The signs and causes of a nervous breakdown
We've looked at the symptoms of a nervous breakdown in Part 1, so now let's take a look at the causes of you 'falling apart', the fears and the signs to watch out for.
Rather know what to do about it straight away? Hop over to this page.
7 Common causes of a mental meltdown
You now know what the signs and symptoms are.
Looking back, then, you can perhaps see when you first started to feel 'not your normal self'. Maybe you're now aware of how sustained stress decreased your resilience - almost by stealth. Perhaps you knew that you were pushing the limits, but thought you had no choice and that you'd get over it.
Here are the most common contributors to a nervous breakdown:
- a sudden relationship disaster, such as the disclosure of an affair
- separation and divorce
- a traumatic event, or perhaps a series of traumas
- a drip-drip effect finally taking its toll (not unusual in emergency service personnel and when caring for someone who suffers from a long-term illness)
- other work-related stress (See here how your managers should be helping you)
- not having eaten and slept enough! (Click here to read what Doris Lessing discovered when trying it out for herself)
- domestic violence (See my page on the signs of an abusive relationship)
Sometimes people are completely caught off guard - never having suspected that life could come crashing down so dramatically. They, perhaps like you, would never have identified themselves as not being able to cope, or being prone to a 'mental breakdown'. They may have considered themselves strong and able to cope with anything.
(You can learn more about how we put our bodies under stress on my page on adrenal fatigue treatment.)
Having a 'complete' breakdown?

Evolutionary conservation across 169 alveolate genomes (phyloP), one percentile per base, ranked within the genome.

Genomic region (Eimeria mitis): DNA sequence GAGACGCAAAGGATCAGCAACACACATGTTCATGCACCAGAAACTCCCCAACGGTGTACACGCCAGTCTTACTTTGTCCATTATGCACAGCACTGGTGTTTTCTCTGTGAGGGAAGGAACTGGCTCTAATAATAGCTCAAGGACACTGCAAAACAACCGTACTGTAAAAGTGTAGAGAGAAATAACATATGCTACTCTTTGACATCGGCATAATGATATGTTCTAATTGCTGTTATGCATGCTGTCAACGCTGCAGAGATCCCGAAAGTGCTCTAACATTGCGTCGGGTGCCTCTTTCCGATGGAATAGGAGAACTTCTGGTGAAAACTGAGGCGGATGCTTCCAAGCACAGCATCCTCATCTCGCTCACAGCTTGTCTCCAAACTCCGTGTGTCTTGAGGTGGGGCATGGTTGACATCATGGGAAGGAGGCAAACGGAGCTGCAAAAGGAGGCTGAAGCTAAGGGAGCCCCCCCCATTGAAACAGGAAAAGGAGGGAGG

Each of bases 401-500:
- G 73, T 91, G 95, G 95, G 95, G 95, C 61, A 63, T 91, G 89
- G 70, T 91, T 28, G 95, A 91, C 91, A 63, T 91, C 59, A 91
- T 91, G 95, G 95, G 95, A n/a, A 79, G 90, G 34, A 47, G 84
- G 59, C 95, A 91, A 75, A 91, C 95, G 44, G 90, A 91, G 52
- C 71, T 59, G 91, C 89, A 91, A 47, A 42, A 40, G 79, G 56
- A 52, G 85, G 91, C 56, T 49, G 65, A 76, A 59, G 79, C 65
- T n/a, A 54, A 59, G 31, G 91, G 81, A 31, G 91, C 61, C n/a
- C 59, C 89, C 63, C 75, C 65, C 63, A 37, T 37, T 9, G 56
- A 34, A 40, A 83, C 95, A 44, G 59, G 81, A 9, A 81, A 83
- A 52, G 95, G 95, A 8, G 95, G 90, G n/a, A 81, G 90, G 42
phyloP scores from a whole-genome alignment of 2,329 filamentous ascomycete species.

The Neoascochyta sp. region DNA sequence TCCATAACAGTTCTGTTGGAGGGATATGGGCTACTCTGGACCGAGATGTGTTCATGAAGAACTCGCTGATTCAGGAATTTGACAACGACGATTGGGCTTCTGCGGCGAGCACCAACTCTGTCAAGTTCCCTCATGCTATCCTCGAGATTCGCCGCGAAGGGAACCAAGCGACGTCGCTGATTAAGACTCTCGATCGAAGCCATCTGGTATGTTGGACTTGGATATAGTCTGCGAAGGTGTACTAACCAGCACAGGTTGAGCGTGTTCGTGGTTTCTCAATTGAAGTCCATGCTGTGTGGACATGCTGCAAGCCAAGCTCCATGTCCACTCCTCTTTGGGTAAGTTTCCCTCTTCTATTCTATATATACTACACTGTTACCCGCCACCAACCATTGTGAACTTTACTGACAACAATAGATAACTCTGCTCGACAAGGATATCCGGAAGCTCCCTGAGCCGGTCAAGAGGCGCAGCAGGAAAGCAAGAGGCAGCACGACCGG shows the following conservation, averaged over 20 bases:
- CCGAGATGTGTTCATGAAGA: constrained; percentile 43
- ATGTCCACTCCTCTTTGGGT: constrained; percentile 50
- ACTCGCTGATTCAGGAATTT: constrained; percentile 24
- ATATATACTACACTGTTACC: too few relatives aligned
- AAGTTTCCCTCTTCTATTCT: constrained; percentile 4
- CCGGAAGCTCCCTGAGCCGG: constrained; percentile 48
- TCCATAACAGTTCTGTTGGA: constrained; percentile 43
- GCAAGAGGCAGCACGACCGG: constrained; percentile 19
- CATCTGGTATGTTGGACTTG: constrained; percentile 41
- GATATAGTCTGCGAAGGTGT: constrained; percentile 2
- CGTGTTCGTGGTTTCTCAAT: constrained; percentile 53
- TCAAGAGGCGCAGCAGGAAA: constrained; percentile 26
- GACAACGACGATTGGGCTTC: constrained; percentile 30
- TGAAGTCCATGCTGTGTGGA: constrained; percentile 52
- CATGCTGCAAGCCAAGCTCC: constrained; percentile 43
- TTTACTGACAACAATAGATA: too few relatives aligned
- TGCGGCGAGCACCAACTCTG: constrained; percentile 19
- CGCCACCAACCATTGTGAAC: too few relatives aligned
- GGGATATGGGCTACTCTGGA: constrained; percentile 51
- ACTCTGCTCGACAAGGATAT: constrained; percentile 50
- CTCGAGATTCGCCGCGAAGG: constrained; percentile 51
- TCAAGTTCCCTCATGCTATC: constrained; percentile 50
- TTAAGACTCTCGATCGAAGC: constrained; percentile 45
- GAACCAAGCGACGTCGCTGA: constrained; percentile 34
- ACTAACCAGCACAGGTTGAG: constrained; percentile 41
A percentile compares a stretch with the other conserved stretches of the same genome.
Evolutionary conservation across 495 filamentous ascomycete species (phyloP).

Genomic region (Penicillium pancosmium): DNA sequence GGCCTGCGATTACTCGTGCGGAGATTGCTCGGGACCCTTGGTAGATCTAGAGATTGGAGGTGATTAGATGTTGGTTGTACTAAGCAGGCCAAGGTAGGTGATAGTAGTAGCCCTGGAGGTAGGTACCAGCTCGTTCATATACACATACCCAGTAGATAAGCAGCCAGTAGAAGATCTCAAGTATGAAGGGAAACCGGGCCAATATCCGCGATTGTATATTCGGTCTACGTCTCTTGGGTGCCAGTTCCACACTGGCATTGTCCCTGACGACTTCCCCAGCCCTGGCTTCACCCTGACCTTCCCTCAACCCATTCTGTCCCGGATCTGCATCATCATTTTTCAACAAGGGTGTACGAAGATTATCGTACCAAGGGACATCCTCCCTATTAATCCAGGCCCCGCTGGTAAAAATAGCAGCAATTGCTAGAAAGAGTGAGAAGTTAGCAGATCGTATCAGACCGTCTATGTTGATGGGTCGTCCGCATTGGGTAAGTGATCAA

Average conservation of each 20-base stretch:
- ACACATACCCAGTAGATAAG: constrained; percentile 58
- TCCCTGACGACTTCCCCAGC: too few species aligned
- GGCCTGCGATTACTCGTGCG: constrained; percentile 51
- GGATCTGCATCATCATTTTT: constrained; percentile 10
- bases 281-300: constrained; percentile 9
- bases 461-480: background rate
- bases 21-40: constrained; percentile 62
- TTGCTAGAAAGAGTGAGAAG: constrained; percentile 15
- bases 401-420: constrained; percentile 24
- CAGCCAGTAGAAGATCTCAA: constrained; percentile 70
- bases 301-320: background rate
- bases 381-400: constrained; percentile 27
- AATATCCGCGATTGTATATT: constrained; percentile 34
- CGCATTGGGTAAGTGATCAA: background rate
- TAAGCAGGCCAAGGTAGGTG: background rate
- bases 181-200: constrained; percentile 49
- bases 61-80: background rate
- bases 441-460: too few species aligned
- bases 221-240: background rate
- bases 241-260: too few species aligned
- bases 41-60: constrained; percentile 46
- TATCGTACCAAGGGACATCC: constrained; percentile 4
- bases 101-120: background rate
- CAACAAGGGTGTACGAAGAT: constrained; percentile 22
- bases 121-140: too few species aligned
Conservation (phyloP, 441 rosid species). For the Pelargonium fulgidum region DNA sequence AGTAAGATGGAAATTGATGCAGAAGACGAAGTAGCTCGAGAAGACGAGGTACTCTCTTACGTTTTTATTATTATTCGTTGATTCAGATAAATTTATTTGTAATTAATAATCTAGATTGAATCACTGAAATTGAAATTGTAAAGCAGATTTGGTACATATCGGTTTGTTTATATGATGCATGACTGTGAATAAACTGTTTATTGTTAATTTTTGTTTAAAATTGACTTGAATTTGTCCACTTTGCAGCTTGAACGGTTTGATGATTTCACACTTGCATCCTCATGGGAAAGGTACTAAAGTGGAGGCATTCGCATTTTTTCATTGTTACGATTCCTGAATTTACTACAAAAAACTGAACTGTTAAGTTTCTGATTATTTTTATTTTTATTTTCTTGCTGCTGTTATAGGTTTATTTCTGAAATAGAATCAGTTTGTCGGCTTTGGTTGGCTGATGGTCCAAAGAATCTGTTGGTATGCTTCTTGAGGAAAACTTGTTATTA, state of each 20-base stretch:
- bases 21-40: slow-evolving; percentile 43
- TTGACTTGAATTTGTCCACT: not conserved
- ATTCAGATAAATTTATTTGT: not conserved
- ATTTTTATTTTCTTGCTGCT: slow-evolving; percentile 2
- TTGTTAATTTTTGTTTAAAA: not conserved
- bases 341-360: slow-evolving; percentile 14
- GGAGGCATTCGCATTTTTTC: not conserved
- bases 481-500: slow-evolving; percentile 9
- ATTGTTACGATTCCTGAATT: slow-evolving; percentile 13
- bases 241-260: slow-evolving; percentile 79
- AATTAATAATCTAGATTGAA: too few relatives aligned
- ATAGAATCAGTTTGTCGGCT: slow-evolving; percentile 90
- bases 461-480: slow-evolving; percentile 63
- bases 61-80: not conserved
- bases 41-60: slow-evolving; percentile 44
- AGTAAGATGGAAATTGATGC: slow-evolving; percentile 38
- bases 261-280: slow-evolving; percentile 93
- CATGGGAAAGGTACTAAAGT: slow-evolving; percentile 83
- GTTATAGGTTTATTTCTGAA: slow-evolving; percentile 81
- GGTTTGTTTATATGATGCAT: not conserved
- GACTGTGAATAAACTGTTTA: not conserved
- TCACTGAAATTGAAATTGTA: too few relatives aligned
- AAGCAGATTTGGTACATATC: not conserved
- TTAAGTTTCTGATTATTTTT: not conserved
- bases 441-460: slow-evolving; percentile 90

Do you recognise yourself?
Don't be alarmed if you...
... are terrified of the doorbell
... don't want to open the post anymore
... can't get out of the front door
... can't stand in a queue
... can't even get anywhere near to your place of work
... suddenly have found yourself somewhere, without a clue why you're there or what you were meant to do - and feeling terrified
I know all of the above is scary, but it is all part of this condition.
I promise you, you will get better and do all those things again in time without that terror. But you may need a bit of help to speed up your recovery. See the video below...
Feeling anxious, or are you experiencing full-blown panic attacks?
Are you terrified of doing anything or going anywhere in case you get a panic attack? We've established that you're likely to constantly feel restless and on edge. But, unfortunately for some people their survival system goes into complete overdrive - they get panic attacks.
Take a look and see how many of the following symptoms you recognise...
10 Signs and symptoms of a panic attack
- a pounding, racing heart, chest pain - you may well worry about having a heart attack
- difficulty breathing, fearing you're going to choke
- feelings of unreality, as if you're not of this world
- a sense of detachment from yourself
- fear of going crazy, of 'losing your mind'
- a terrifying fear of dying
- constant worry about being very ill
- feeling completely out of control
- becoming terrified of getting another panic attack, avoiding anything you think could be a trigger
- All this is leaving you feeling jumpy - easily startled and on edge all the time - just in case it should happen again
We really want to calm your fear of further panic attacks as that fear adds yet another layer to your suffering. You can really do without that right now.
If you think you're going to have a heart attack - know that most likely you won't. Neither will you faint as your blood pressure shoots up when you're stressed. People who faint do so because their blood pressure drops. You're really not falling apart! CLICK ON THE LINK a brilliant method to stop your panic attacks.
Now read: Symptoms of a nervous breakdown: why you're not going crazy and when to call a doctor. OR... in case you can't wait - here's how you recover from your mental breakdown.
Anxiety for No Reason?
Social Anxiety Symptoms and Support
How to Help Your Partner Overcome Anxiety
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